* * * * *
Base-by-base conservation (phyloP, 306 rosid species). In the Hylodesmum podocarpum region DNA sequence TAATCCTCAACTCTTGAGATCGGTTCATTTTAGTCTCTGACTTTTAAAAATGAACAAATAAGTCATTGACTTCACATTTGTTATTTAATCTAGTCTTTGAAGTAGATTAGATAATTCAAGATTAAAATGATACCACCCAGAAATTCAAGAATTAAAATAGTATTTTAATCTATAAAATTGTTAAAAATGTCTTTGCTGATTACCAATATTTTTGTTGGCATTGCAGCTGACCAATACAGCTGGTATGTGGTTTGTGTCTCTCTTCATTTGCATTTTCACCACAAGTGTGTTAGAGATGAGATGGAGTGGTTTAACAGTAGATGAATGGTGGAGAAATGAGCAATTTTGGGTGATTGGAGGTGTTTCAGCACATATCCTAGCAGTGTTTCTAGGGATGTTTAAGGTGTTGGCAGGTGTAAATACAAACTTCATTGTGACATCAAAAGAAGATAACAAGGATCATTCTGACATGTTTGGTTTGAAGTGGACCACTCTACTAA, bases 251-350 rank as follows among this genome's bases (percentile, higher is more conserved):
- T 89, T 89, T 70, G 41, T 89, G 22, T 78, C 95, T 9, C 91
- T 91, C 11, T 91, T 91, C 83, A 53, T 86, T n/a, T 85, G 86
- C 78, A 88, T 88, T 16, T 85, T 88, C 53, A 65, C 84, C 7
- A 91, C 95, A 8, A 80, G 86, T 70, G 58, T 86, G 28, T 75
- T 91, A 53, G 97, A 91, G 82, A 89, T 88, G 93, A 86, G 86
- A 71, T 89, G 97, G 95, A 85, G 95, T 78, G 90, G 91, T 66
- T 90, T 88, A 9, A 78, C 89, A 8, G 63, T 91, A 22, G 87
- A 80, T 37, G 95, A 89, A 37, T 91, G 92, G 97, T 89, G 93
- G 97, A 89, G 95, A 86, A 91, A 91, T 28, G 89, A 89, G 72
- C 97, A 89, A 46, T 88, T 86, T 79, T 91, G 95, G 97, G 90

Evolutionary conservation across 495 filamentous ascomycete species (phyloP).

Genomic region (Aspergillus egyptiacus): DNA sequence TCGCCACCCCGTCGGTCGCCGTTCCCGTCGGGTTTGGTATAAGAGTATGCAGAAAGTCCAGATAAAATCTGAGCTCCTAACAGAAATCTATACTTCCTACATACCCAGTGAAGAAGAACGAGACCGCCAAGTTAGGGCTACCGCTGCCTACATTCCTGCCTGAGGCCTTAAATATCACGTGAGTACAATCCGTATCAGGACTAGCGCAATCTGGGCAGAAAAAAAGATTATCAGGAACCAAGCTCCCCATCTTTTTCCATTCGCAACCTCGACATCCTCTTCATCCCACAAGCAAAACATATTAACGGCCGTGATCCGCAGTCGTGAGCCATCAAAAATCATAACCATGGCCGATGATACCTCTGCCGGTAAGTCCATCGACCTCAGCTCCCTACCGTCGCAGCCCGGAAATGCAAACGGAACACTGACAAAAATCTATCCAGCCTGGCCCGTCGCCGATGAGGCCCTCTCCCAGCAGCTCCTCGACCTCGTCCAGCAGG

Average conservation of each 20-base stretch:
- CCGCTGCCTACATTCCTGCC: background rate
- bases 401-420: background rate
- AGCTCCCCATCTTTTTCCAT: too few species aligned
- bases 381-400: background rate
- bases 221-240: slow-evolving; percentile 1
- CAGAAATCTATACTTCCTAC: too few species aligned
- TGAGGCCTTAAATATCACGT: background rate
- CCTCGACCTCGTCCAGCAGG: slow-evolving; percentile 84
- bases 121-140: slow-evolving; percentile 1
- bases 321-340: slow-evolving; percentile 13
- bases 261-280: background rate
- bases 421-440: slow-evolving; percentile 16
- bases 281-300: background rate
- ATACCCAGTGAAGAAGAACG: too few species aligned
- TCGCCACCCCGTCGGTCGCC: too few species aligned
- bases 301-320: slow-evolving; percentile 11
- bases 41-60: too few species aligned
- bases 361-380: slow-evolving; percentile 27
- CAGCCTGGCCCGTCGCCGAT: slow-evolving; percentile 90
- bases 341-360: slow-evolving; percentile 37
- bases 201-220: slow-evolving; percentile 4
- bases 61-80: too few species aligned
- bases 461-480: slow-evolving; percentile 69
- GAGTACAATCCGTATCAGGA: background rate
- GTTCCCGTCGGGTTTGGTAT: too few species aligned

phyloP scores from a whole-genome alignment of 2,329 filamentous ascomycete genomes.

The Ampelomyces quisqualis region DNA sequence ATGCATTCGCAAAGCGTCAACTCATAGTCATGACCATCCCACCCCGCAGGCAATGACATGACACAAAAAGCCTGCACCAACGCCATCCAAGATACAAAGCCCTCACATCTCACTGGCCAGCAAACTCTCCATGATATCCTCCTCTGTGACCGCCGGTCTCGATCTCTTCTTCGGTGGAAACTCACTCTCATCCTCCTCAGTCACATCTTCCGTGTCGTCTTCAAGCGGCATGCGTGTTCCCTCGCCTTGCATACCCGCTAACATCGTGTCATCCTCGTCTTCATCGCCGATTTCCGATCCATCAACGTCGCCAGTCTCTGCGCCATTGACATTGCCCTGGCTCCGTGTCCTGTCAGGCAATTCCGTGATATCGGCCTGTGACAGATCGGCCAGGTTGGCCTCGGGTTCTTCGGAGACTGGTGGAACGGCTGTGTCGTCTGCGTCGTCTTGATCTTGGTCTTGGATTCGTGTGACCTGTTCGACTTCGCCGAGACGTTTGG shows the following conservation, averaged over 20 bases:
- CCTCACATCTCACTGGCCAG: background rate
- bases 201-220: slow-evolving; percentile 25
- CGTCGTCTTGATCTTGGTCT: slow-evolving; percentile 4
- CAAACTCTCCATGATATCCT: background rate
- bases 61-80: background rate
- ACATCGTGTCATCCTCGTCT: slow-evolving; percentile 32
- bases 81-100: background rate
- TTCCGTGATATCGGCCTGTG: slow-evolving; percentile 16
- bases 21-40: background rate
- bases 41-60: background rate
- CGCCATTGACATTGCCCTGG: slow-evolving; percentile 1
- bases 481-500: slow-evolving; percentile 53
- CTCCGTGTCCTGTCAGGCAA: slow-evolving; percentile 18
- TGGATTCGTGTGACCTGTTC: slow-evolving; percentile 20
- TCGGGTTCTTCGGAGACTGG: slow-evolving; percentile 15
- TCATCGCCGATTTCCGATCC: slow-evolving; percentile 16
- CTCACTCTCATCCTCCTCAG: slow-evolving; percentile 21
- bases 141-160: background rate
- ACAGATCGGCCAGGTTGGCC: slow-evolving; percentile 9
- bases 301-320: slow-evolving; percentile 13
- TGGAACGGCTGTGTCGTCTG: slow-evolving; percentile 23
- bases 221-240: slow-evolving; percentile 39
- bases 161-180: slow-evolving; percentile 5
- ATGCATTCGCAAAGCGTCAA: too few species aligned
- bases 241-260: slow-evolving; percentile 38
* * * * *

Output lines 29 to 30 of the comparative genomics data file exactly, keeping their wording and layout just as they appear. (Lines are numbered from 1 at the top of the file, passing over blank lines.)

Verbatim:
- TCGCCACCCCGTCGGTCGCC: too few species aligned
- bases 301-320: slow-evolving; percentile 11